Anderson: “The game was a little bit different in that I mostly covered the tight end as a strong safety, and when they got to a slot receiver we would a lot of times switch to a zone defense. So as a tight end I would say John Mackey, who’s in the Hall of Fame from Baltimore, was the first really big guy that could run and intimidate. You had to be aware of where he was and try to avoid having him swat you out of the way.”
Which defensive back or player did you look up to growing up?
Bell: “I’d have to say Brian Dawkins because for the simple fact I felt like when I was in college I played kind of similar to his style. He’s a guy that I grew up watching and a guy who I wanted to emulate. I got to meet him at the Pro Bowl two years ago.”
Anderson: “I grew up in Boulder, Colorado where the University of Colorado was so I was a big Colorado Buffalo fan. My hero was a guy by the name of Carroll Hardy, who is the only person ever to bat for Ted Williams. He played both professional football for the Cardinals and professional baseball for the Red Sox, but he was a great running back. He was number 27 and so that was my high school number and I was a running back in those days. Once I got to college I became a strong safety and Tom Brown was a safety for the Green Bay Packers. That was the one pro football team we got on TV in Colorado so he was the strong safety that I looked up to.”
What is/was your favorite defensive alignment or play to run?
Bell: “When they call a safety blitz for me that kind of gets my blood boiling and it’s just that opportunity to make a play because you have no responsibility. Your only responsibility is to try to get to the quarterback and you’ve got to love that.”
Anderson: “It’s what we called split coverage, which was a combination man-to-man and zone coverage. Based on the release of the tight end, if he released on the inside the weak safety would pick him up man-to-man and if he released outside I’d pick him up. The guy that didn’t have the tight end would double the flanker. So I probably made more interceptions off of that defense because to the quarterback it looked like I was covering the tight end but I really had the inside technique of the flanker and so we could get the cornerback to play outside technique. So the corner could be good on the out patterns and I’d be good with anything that came inside. We had a lot of defenses that you really couldn’t tell if we were zone or man-to-man because we all lined up exactly the same all the time, so the quarterback had to read us on the first move. Jake Scott and I used to take a false step in a zone whenever we went against (Joe) Namath because he’d read the first step and then we’d curl and come back and he’d look up and say, ‘You guys are in the wrong spot.’ Bill Arnsparger was brilliant and he put us in great situations.”
What is the most important asset for safety?
Bell: “Communication skills are the most important. You have to be able to get people lined up because you’re the quarterback back there and if anything goes wrong back there then you know it’s going to result in a touchdown. So you have to be able to communicate with the guys and you have to be a smart player.”
Anderson: “The most important asset is to wrap your arms up and make a tackle when you have to make a tackle. Our jobs have changed quite a bit. Because there are so many split receivers it’s changed how you play defense. We could hit receivers anyplace on the field as long as the ball wasn’t in the air and that’s changed an awful lot. I think the most important thing is never make a mental error. We had to be more responsible for containment on end sweeps so we had to beat the crack back block, pick up the tight end and then get across and take on the guard and fullback, so we’d turn the play in so they can make the tackle. We played more like a linebacker a lot of times than the safeties do today.”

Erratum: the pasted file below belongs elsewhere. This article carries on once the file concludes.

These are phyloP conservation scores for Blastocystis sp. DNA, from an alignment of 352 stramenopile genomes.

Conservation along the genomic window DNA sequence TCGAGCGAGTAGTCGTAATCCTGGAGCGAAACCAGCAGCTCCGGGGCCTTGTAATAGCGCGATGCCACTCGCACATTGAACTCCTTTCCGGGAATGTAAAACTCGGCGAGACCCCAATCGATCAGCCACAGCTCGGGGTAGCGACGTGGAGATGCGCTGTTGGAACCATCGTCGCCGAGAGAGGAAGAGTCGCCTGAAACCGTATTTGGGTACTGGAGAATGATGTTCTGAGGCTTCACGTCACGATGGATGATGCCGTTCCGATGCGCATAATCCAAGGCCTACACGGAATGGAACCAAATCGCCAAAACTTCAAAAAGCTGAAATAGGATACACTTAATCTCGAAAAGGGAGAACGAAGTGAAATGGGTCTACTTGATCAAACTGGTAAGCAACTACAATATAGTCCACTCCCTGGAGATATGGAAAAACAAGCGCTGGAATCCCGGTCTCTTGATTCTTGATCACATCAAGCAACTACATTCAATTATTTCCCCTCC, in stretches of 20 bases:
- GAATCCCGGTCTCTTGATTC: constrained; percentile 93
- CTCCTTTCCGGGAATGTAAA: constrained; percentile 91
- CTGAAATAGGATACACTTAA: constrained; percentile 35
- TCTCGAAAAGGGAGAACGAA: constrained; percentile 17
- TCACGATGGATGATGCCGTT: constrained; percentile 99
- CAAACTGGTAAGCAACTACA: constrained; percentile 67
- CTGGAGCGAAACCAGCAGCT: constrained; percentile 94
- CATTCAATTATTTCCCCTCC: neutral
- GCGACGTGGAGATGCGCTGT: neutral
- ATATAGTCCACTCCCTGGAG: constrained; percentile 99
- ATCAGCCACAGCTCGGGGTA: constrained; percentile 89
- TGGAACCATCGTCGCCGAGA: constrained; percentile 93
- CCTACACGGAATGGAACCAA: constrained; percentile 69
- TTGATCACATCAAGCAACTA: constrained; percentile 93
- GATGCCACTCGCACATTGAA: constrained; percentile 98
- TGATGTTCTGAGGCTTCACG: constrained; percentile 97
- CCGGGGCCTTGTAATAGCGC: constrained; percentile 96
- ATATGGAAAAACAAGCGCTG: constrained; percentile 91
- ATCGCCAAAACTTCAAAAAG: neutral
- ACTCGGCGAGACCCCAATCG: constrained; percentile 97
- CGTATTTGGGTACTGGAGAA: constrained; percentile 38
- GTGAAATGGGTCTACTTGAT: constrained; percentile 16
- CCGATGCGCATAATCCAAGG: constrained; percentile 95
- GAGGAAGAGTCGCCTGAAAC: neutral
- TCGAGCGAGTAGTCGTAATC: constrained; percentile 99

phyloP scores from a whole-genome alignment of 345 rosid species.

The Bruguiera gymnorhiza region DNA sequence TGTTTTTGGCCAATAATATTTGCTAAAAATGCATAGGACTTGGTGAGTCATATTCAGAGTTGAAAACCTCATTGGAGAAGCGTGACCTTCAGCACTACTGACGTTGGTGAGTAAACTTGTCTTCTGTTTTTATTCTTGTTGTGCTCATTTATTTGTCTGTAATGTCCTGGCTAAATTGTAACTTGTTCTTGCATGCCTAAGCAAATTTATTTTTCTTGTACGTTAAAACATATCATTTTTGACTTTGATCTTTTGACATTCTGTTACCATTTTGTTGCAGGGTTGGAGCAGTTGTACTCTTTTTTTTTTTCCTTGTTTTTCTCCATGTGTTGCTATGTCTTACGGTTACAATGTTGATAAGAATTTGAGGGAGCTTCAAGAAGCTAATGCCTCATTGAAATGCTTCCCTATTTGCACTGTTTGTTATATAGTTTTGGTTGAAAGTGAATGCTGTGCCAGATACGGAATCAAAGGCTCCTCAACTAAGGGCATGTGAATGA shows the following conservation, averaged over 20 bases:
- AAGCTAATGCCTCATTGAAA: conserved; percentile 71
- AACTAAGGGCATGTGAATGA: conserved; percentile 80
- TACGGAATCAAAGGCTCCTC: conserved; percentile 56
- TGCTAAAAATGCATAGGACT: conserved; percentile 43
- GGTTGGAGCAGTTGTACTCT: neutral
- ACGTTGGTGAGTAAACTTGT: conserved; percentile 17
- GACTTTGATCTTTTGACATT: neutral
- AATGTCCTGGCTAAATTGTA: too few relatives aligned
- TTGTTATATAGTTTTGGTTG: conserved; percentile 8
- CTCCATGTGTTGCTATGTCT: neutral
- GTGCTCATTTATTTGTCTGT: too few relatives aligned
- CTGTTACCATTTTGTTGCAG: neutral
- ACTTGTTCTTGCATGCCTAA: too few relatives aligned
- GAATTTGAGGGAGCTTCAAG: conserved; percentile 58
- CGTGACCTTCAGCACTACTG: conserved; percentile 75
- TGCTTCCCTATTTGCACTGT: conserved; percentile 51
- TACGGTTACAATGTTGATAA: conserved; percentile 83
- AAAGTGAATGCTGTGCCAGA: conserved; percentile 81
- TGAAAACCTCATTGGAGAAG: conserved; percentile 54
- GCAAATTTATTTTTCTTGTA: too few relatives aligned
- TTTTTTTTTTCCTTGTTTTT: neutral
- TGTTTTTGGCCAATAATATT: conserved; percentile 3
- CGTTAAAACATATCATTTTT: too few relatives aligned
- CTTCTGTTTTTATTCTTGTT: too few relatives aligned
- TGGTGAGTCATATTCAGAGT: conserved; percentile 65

What is/was your best asset as safety?
Bell: “I’m a ball hawk and I’m always around the football. With me it’s see ball, get ball and that’s about as simple as I can explain it, just see ball, get ball. That’s me.”
Anderson: “I’d say my best asset was knowing where the ball was and catching it when it got near me. Plus I had an awful lot of fumbles so as long as you’re around the ball I recovered an awful lot of fumbles and made interceptions. Our whole idea was how do we get the ball back for the offense.”
What was your most memorable play of your career?
Bell: “Back when we won the division against the Jets in New York. I remember Merling made a big play with an interception he ran back and I lit Brett Favre up on that day, too. I got a pretty good hit on him that day so that stands out, along with winning the division on their field.”
Anderson: “The most memorable play was against the Baltimore Colts in the championship game in 1971 where I actually had seven perfect blocks by the defense scoring a (62-yard) touchdown that enabled us to go to the Super Bowl. Johnny Unitas threw the pass and Curtis Johnson tipped it. I started on one sideline and came across the middle and guys just kept falling down because my blocker were just knocking the guys down like bowling pins. Curt Gowdy and the cameraman got an Emmy Award and I got the game ball. It was just a marvelous play and Nick Buoniconti told me, “Well Dick, I went out and got a hot dog, cam back and you were still running.’ I said, ‘Nick, that’s because you were the only one that didn’t make a block.’ So that was the play and the four interceptions in the first half against Pittsburgh on Monday Night Football was probably the most memorable game.”